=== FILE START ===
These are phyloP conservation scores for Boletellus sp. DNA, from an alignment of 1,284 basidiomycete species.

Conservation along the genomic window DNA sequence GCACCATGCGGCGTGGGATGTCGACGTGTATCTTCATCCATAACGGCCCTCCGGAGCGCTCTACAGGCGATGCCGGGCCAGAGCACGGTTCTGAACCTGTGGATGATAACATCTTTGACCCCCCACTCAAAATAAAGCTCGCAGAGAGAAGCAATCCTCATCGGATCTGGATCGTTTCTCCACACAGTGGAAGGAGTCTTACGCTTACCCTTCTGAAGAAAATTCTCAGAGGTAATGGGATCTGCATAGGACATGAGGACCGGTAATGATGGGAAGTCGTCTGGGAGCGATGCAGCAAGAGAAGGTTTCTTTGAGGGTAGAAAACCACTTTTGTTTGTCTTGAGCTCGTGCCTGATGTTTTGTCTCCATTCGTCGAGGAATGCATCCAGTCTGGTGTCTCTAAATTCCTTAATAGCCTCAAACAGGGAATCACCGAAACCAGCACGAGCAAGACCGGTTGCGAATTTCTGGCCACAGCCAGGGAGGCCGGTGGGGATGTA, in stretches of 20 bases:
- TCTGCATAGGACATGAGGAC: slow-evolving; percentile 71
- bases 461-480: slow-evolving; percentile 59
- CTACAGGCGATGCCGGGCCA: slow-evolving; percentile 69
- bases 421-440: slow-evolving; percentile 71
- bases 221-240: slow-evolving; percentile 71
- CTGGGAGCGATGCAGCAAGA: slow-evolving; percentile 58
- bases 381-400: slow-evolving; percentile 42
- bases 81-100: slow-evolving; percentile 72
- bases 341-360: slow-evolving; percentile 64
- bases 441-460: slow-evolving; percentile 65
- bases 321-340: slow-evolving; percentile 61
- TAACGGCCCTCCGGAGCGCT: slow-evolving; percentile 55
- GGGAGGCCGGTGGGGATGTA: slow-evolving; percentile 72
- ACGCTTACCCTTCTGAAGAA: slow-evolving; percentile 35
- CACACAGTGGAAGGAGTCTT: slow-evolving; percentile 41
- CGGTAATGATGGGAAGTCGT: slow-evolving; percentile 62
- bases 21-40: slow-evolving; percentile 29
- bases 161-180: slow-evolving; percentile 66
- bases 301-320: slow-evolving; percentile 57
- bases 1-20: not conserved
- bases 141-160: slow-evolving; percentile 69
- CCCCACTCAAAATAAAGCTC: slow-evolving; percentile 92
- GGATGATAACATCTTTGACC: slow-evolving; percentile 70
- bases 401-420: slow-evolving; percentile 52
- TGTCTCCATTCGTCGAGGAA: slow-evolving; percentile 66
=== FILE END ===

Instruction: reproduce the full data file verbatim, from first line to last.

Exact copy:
These are phyloP conservation scores for Boletellus sp. DNA, from an alignment of 1,284 basidiomycete species.

Conservation along the genomic window DNA sequence GCACCATGCGGCGTGGGATGTCGACGTGTATCTTCATCCATAACGGCCCTCCGGAGCGCTCTACAGGCGATGCCGGGCCAGAGCACGGTTCTGAACCTGTGGATGATAACATCTTTGACCCCCCACTCAAAATAAAGCTCGCAGAGAGAAGCAATCCTCATCGGATCTGGATCGTTTCTCCACACAGTGGAAGGAGTCTTACGCTTACCCTTCTGAAGAAAATTCTCAGAGGTAATGGGATCTGCATAGGACATGAGGACCGGTAATGATGGGAAGTCGTCTGGGAGCGATGCAGCAAGAGAAGGTTTCTTTGAGGGTAGAAAACCACTTTTGTTTGTCTTGAGCTCGTGCCTGATGTTTTGTCTCCATTCGTCGAGGAATGCATCCAGTCTGGTGTCTCTAAATTCCTTAATAGCCTCAAACAGGGAATCACCGAAACCAGCACGAGCAAGACCGGTTGCGAATTTCTGGCCACAGCCAGGGAGGCCGGTGGGGATGTA, in stretches of 20 bases:
- TCTGCATAGGACATGAGGAC: slow-evolving; percentile 71
- bases 461-480: slow-evolving; percentile 59
- CTACAGGCGATGCCGGGCCA: slow-evolving; percentile 69
- bases 421-440: slow-evolving; percentile 71
- bases 221-240: slow-evolving; percentile 71
- CTGGGAGCGATGCAGCAAGA: slow-evolving; percentile 58
- bases 381-400: slow-evolving; percentile 42
- bases 81-100: slow-evolving; percentile 72
- bases 341-360: slow-evolving; percentile 64
- bases 441-460: slow-evolving; percentile 65
- bases 321-340: slow-evolving; percentile 61
- TAACGGCCCTCCGGAGCGCT: slow-evolving; percentile 55
- GGGAGGCCGGTGGGGATGTA: slow-evolving; percentile 72
- ACGCTTACCCTTCTGAAGAA: slow-evolving; percentile 35
- CACACAGTGGAAGGAGTCTT: slow-evolving; percentile 41
- CGGTAATGATGGGAAGTCGT: slow-evolving; percentile 62
- bases 21-40: slow-evolving; percentile 29
- bases 161-180: slow-evolving; percentile 66
- bases 301-320: slow-evolving; percentile 57
- bases 1-20: not conserved
- bases 141-160: slow-evolving; percentile 69
- CCCCACTCAAAATAAAGCTC: slow-evolving; percentile 92
- GGATGATAACATCTTTGACC: slow-evolving; percentile 70
- bases 401-420: slow-evolving; percentile 52
- TGTCTCCATTCGTCGAGGAA: slow-evolving; percentile 66